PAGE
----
Nintendo announces its new 'Content Creator Policy' - what does this mean for Lets Players?
Okay, so I missed the boat on this one by **counts on fingers** a few days. But I thought it would be crazy to leave Microsoft’s T&Cs update as the most recent post on this blog, seeing as Nintendo have come out and one-upped them in terms of ambiguity in their drafting.
The new rules from Nintendo mark a departure from their old informal policy of simply removing YouTube videos that used their game footage on grounds of copyright infringement (on which, see my other post). Under their new rules, YouTubers have two options to pick from in order to ‘officially’ keep the revenue (or at least some of it) generated from their videos:
Registering your channel
You may be asking yourself why anyone would choose option 1 over option 2 (since that involves more work for each video released and you get less £) but that’s because of this little gem in the T&Cs in relation to number 2:
“When you register a channel, you will be eligible to receive a share of advertising revenue from Nintendo for all videos included in that channel, regardless of their content. If you only want some videos to apply to this program, please register each video individually.”
Whether or not this is intentional, or simply some poorly worded drafting, this implies that Nintendo will claim a % of the income generated from all of your videos on your channel, whether or not they are of a Nintendo product.
My first thought was that this can’t be what was intended – why on earth would they consider themselves entitled to (or anyone would agree to give up) revenue generated by a video that doesn’t even feature their product. I was thinking, surely they meant to exclude completely any non-Nintendo videos from the program, so that the YouTuber still retained 100% of the revenue.
But the addition of the phrase “regardless of their content” adds a lot of ambiguity to this. Being very flexible with my interpretation here, I see two possible ways of reading this:
While I love to give people the benefit of the doubt, I can’t help but land on the first interpretation – that they are trying to take a % of all of your videos. I’m led to this conclusion even more because of the phrase “If you only want some videos to apply to this program, please register each video individually,” which I read as “If you only want [Nintendo content videos] to apply to this program.”
But then there’s a further statement that confuses everything:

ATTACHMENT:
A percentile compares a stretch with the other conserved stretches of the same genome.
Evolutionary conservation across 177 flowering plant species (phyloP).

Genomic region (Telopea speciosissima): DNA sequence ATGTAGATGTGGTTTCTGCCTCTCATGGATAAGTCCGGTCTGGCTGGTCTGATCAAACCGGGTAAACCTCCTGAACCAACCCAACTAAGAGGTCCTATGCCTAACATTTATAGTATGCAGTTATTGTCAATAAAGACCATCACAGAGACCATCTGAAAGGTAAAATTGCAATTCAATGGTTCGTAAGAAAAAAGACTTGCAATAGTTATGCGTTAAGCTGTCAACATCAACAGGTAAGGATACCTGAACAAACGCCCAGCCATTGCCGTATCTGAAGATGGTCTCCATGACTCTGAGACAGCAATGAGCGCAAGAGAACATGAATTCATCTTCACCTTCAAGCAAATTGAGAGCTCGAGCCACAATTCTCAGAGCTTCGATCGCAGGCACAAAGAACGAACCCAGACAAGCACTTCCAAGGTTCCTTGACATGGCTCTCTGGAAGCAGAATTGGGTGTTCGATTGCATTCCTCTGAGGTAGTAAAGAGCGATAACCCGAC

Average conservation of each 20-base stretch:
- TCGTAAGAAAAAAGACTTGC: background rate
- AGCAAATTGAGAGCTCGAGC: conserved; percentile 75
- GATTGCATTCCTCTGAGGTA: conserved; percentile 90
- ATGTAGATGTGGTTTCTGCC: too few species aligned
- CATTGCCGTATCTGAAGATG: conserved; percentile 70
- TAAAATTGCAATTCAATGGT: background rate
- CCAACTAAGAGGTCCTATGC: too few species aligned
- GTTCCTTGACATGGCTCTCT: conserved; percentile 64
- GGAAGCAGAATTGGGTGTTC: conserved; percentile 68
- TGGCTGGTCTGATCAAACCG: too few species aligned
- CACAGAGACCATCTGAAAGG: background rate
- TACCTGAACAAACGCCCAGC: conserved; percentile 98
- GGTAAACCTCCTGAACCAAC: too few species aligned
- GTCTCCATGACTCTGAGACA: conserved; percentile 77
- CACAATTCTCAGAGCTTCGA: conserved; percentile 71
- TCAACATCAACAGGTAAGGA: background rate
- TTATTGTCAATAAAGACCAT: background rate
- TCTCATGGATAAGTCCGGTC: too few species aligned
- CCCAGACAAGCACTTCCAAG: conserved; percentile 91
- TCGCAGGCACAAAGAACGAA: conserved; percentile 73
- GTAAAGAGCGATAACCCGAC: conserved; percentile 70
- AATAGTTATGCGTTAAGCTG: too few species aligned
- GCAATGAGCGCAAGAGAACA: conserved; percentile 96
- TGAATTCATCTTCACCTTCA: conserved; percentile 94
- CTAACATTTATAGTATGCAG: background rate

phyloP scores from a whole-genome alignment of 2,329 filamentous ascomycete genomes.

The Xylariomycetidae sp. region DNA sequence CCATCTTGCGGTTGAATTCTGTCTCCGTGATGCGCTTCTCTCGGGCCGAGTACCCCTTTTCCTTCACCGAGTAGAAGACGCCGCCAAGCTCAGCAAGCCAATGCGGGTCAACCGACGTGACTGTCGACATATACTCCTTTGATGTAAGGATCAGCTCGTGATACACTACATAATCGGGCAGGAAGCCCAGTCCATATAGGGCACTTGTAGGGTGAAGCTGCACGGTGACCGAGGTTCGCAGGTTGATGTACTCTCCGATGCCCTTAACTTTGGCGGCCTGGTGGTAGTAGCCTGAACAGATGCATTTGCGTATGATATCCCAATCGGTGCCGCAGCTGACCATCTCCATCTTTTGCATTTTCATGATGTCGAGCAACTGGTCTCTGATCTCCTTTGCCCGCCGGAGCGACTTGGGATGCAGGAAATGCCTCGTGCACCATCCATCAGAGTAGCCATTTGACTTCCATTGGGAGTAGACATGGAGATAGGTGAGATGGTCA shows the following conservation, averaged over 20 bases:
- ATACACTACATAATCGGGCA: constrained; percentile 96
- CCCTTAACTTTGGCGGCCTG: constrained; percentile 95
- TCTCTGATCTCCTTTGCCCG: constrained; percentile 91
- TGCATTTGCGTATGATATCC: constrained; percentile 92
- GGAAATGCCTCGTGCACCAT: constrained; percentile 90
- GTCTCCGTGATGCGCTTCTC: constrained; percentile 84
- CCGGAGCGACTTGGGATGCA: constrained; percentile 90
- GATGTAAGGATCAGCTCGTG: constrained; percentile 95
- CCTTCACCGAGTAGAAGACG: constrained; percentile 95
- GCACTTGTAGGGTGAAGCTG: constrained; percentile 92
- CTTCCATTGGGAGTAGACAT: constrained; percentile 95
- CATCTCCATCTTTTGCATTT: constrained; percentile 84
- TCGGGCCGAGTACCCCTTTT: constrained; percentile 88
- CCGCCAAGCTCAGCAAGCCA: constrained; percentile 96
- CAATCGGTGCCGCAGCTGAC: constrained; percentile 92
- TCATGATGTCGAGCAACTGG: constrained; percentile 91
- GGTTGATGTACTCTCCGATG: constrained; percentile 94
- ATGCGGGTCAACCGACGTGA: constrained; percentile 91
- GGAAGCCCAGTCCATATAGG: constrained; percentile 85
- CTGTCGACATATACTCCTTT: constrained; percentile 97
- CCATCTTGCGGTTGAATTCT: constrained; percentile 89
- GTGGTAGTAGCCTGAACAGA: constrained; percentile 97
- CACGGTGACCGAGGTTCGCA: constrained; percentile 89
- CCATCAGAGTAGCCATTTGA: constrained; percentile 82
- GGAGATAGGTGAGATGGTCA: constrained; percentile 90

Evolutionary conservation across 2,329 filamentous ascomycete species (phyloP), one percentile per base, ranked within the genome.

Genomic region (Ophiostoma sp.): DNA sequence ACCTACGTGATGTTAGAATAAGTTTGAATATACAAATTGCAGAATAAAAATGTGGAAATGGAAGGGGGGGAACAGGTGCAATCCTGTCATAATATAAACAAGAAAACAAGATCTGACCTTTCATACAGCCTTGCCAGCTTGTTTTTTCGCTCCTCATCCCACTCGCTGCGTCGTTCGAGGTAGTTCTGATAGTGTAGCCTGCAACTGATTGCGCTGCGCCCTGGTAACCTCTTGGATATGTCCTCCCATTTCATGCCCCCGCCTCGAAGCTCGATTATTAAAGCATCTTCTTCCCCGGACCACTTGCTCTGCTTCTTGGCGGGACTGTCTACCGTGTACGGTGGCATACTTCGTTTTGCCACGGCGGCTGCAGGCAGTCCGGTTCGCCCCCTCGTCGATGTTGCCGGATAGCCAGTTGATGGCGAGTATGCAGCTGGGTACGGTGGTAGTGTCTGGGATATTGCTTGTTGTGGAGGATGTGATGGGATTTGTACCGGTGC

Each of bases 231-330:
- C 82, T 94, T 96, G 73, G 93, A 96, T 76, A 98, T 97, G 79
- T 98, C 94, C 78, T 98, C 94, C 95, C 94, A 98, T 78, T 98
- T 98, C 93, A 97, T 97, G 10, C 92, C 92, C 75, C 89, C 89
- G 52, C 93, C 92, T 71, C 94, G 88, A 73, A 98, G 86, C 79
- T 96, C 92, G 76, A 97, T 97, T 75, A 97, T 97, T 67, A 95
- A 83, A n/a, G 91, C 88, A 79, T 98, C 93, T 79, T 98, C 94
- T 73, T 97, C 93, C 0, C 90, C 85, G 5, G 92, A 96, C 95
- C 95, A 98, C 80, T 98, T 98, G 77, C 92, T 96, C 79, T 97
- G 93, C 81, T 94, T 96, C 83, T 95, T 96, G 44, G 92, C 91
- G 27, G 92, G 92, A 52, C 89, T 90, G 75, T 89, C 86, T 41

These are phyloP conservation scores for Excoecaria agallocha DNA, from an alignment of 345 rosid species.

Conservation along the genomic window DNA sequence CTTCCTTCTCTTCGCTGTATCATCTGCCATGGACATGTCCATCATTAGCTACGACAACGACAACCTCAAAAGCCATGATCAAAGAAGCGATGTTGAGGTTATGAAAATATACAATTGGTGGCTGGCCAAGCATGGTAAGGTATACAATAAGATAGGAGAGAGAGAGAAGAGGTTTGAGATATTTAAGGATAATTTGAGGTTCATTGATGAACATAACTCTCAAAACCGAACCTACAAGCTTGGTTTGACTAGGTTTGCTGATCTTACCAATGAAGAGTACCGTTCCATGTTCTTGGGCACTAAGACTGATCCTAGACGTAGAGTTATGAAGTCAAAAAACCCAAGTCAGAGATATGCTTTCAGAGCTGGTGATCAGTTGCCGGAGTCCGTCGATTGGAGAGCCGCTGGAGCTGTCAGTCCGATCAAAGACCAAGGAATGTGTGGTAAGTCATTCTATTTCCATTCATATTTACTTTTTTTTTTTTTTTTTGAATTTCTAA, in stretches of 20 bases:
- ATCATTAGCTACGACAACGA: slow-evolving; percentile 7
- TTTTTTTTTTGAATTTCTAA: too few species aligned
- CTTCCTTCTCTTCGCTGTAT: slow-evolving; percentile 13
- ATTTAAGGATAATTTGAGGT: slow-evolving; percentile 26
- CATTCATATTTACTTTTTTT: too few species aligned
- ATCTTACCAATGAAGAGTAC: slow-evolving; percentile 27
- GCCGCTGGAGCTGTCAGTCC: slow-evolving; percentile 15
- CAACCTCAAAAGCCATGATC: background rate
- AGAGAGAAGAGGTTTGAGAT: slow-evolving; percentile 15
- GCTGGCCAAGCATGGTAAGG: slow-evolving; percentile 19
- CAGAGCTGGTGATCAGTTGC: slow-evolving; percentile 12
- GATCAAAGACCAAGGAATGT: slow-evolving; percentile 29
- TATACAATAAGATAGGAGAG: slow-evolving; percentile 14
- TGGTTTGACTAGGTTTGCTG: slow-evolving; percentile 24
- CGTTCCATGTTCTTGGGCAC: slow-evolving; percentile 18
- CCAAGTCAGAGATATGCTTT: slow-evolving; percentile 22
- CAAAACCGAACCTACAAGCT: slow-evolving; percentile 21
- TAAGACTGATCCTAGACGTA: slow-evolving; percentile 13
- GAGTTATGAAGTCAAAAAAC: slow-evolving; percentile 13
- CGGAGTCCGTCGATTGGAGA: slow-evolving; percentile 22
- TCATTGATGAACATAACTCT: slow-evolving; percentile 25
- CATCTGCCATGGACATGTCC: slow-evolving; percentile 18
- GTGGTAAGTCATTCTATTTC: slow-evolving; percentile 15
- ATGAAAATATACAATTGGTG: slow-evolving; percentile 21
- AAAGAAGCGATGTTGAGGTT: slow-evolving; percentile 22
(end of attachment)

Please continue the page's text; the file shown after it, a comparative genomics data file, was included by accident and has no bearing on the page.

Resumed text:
“Be sure your videos do not contain copyrighted material from third parties or content from unconfirmed game titles.“
What? So now they’re saying that you can only register your YouTube channel if it only contains Nintendo videos? How on earth does that work? It’s very unlikely that anyone except the very biggest YouTubers would be able to make it worthwhile to create and maintain a Nintendo-only channel. This means that they won't take a cut of your non-Nintendo videos, but it also means you can't register your channel unless it's Nintendo specific. Are there really that many people out there doing that?
Update - This is confirmed by a later post by Nintendo that states "If a video within your channel contains game titles outside of the list of supported games, please remove it from the channel before registering."
So this leaves YouTubers in a bit of a difficult situation: (i) don’t join the program, but still upload your videos, risking them being removed under DMCAs; (ii) register individual videos of Nintendo games, but taking a 40% pay-cut in doing so; (iii) register your channel, thereby losing 30% on all your videos; or (iv) simply stop uploading Nintendo footage.
Several prominent YouTube personalities have already taken a stand against this including PewDiePie and TotalBiscuit, and there’s a whole bunch of other problems with this such as what Nintendo games this even covers (the only recent one of note being Mario Kart 8) and how long it takes to get paid your share of the revenue!
This just seems like another move from a company that often feels like it is lagging behind the times, especially when it comes to the internet, failing to understand the benefit that YouTube videos can bring to a game.
While they’re legally entitled to do whatever they please (YouTubers can freely enter into a contract to give away 30% of all their revenue if they want to) I think there’s a wormhole of problems waiting to be unravelled due to the ambiguity in the language, which may lead many to sign up to something they did not intend to.
While I said let’s wait and see how Microsoft’s terms are enforced to see whether or not they are reasonable, I think it’s fair to say straight up that these terms seem very unfair and completely ambiguous. Well, perhaps not unfair, since after all it is their property that you are using in your videos, why shouldn't they take a cut, but it just seems so out of sync with how YouTube actually operates. I would strongly recommend everyone considering whether or not to sign up to this program to carefully read the T&Cs to ensure you’re aware of exactly what you might be giving up.
Update - Nintendo recently released a statement saying they are receiving more applications for channel registrations than they were expecting and are struggling to cope with demand. This means there's either a lot of people out there running Nintendo-only channels who are happy to sacrifice 30% of their income, or a lot of people who don't read the terms and are about to get burned...
Header Photo: (c) owned by Square Enix - thanks for making Vivi so awesome!